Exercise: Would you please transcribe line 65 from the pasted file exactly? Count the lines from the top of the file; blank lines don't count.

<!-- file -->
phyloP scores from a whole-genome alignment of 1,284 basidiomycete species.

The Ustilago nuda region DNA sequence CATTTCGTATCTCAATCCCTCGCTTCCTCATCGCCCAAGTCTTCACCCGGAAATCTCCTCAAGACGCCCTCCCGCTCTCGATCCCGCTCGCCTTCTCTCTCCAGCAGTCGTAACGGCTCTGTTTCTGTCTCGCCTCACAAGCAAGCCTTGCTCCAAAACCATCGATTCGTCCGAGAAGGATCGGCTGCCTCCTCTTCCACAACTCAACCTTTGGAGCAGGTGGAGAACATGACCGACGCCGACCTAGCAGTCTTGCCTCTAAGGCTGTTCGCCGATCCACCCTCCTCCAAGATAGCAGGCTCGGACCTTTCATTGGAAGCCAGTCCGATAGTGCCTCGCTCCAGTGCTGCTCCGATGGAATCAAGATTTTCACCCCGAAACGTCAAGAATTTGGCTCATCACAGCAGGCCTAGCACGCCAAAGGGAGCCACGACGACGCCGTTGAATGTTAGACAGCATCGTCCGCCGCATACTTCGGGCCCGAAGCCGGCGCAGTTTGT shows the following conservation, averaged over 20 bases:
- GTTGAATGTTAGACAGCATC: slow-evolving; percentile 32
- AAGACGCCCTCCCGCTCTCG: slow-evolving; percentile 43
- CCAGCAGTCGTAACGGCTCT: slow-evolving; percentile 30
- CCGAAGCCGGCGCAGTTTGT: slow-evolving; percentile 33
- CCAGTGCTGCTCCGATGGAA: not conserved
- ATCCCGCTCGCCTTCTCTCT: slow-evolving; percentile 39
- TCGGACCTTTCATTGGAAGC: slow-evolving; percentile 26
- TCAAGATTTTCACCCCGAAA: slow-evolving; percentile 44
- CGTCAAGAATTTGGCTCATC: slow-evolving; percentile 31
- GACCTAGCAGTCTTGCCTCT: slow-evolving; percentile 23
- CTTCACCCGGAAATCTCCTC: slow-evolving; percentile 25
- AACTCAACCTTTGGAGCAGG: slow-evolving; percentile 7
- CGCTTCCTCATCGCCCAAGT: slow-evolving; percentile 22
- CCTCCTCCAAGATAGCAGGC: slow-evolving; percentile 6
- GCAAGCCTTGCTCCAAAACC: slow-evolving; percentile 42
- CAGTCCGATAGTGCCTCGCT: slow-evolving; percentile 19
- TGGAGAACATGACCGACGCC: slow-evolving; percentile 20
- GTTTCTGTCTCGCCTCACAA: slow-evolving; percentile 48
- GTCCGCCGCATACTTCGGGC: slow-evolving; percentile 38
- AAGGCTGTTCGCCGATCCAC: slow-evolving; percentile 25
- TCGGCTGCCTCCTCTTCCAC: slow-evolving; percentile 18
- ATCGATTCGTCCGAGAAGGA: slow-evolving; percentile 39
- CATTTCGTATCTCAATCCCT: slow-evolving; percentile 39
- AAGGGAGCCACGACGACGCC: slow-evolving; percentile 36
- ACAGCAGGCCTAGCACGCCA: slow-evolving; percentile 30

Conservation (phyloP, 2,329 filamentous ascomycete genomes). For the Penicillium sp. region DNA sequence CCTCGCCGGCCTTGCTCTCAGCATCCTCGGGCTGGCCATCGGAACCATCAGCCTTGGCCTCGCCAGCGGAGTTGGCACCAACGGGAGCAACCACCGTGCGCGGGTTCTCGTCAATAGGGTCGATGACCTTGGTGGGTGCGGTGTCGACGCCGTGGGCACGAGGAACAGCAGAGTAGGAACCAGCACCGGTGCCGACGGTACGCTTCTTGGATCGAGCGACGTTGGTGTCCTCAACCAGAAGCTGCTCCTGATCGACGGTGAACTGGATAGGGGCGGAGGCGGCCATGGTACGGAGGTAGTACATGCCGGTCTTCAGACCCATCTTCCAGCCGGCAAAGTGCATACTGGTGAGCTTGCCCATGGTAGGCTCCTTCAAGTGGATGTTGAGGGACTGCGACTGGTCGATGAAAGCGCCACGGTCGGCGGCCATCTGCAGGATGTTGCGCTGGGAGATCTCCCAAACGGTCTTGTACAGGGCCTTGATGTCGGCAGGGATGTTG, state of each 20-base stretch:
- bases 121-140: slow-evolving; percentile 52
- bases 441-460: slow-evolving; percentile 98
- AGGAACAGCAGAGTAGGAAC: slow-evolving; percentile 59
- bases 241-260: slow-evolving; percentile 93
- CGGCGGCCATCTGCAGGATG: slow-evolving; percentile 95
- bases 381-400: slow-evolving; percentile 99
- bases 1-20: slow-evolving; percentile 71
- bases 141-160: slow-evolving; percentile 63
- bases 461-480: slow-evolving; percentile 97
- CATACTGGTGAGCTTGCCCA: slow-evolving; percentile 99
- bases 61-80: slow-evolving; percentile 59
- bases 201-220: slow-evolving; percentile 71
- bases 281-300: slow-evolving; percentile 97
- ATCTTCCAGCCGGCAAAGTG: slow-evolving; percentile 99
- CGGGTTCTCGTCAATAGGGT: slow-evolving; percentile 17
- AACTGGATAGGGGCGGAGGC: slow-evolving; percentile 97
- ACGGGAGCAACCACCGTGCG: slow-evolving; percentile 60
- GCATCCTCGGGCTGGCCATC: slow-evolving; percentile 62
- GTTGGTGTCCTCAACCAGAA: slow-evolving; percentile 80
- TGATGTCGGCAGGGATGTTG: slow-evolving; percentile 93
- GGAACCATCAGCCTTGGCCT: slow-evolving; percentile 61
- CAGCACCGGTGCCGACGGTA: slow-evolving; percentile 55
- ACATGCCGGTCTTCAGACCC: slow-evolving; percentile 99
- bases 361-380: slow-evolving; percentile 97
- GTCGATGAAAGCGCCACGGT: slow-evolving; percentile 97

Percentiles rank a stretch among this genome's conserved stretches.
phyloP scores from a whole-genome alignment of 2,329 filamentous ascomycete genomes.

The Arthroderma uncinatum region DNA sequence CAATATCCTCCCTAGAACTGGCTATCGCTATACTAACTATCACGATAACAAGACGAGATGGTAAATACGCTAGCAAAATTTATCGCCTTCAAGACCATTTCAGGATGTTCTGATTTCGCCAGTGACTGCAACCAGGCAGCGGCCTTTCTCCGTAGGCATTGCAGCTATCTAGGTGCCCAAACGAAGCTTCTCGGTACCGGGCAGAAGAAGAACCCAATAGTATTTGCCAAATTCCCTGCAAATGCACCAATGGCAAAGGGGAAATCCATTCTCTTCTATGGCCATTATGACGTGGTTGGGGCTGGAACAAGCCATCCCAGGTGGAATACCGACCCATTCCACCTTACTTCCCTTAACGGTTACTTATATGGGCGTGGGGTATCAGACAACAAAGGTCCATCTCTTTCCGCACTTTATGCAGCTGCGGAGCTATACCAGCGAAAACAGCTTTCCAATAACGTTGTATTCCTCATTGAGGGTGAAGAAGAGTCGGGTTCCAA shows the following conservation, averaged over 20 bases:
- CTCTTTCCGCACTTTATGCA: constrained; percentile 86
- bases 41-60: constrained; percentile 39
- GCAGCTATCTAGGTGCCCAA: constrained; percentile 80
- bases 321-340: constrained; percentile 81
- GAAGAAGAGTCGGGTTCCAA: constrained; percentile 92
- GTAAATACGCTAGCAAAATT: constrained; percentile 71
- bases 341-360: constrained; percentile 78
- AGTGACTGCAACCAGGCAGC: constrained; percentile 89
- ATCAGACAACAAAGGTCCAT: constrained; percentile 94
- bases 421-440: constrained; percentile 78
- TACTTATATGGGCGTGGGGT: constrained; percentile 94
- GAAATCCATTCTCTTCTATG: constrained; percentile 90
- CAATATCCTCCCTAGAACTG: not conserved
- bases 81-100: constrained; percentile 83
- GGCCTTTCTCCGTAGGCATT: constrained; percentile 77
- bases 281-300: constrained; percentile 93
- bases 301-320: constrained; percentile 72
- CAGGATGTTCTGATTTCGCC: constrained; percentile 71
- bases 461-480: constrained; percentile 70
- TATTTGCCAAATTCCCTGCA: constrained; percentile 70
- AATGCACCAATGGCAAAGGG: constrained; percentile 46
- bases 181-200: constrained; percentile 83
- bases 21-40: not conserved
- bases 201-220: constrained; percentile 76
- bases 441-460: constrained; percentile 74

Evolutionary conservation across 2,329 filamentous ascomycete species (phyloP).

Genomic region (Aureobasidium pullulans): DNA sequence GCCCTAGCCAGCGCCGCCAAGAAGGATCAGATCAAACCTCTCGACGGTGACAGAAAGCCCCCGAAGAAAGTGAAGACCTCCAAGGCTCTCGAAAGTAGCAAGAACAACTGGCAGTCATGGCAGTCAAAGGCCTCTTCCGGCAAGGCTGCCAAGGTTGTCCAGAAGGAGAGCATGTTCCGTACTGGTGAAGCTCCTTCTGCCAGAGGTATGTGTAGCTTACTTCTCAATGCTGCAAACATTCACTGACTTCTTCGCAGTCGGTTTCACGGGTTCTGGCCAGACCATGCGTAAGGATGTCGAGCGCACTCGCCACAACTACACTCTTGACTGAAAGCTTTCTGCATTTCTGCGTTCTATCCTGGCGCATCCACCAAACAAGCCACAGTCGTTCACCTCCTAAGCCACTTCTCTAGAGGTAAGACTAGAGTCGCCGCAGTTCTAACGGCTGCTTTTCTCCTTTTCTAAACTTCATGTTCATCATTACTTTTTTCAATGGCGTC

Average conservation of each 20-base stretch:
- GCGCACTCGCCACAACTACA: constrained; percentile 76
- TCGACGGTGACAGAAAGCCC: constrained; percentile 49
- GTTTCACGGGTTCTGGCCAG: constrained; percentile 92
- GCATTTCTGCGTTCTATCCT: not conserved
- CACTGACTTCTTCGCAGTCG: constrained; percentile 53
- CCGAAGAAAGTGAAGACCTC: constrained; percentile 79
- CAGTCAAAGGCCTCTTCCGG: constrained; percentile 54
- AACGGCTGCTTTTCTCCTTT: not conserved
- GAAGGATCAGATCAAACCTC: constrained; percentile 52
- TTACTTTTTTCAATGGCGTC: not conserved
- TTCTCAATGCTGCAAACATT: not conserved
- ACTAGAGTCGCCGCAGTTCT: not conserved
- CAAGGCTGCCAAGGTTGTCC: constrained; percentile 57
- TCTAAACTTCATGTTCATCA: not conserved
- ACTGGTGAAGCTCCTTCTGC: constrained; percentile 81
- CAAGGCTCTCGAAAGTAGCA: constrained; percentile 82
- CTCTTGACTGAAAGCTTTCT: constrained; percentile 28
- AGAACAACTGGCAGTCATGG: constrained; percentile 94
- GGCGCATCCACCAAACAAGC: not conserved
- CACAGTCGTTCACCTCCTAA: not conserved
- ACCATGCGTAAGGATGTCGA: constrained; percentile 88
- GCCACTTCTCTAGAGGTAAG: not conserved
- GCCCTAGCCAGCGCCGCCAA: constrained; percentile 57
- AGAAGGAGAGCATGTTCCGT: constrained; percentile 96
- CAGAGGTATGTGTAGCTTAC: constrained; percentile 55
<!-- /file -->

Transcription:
- ATCAGACAACAAAGGTCCAT: constrained; percentile 94